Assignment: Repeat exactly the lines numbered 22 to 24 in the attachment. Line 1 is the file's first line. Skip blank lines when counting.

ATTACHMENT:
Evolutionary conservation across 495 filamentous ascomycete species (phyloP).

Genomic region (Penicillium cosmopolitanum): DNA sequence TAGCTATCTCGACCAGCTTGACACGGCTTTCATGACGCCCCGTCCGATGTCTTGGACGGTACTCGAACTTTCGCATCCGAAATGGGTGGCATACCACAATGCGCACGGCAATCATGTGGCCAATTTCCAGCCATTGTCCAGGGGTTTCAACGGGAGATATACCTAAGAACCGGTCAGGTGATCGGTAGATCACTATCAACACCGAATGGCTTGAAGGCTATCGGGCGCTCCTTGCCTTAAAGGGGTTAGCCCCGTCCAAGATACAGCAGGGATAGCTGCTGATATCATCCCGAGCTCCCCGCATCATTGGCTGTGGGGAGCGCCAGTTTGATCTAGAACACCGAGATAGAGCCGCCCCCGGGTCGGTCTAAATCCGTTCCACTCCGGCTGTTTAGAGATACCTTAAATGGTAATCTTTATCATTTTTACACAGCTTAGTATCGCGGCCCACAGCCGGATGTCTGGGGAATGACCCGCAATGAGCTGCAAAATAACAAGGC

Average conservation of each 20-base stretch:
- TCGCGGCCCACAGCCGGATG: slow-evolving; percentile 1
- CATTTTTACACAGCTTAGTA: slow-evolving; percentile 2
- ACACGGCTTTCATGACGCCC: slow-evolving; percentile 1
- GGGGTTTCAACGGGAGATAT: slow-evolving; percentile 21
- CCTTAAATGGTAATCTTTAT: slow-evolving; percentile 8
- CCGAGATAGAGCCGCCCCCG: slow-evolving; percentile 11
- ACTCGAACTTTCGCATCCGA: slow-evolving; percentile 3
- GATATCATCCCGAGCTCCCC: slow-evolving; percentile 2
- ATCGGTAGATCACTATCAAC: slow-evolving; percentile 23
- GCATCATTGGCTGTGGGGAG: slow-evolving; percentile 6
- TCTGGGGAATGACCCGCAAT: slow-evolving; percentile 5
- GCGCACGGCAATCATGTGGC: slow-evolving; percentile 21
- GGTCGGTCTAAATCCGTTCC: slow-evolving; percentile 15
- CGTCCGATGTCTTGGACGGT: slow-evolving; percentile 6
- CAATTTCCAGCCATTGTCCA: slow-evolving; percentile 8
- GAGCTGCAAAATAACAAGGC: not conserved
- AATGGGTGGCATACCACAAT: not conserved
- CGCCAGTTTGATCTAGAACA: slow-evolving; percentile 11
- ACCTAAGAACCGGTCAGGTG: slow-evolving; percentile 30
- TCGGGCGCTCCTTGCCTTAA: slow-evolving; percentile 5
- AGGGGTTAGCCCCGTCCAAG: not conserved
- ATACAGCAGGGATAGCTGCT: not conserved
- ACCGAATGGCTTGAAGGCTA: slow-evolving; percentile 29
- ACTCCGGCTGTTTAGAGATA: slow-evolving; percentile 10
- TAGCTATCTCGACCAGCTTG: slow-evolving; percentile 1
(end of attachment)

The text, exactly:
- ACCTAAGAACCGGTCAGGTG: slow-evolving; percentile 30
- TCGGGCGCTCCTTGCCTTAA: slow-evolving; percentile 5
- AGGGGTTAGCCCCGTCCAAG: not conserved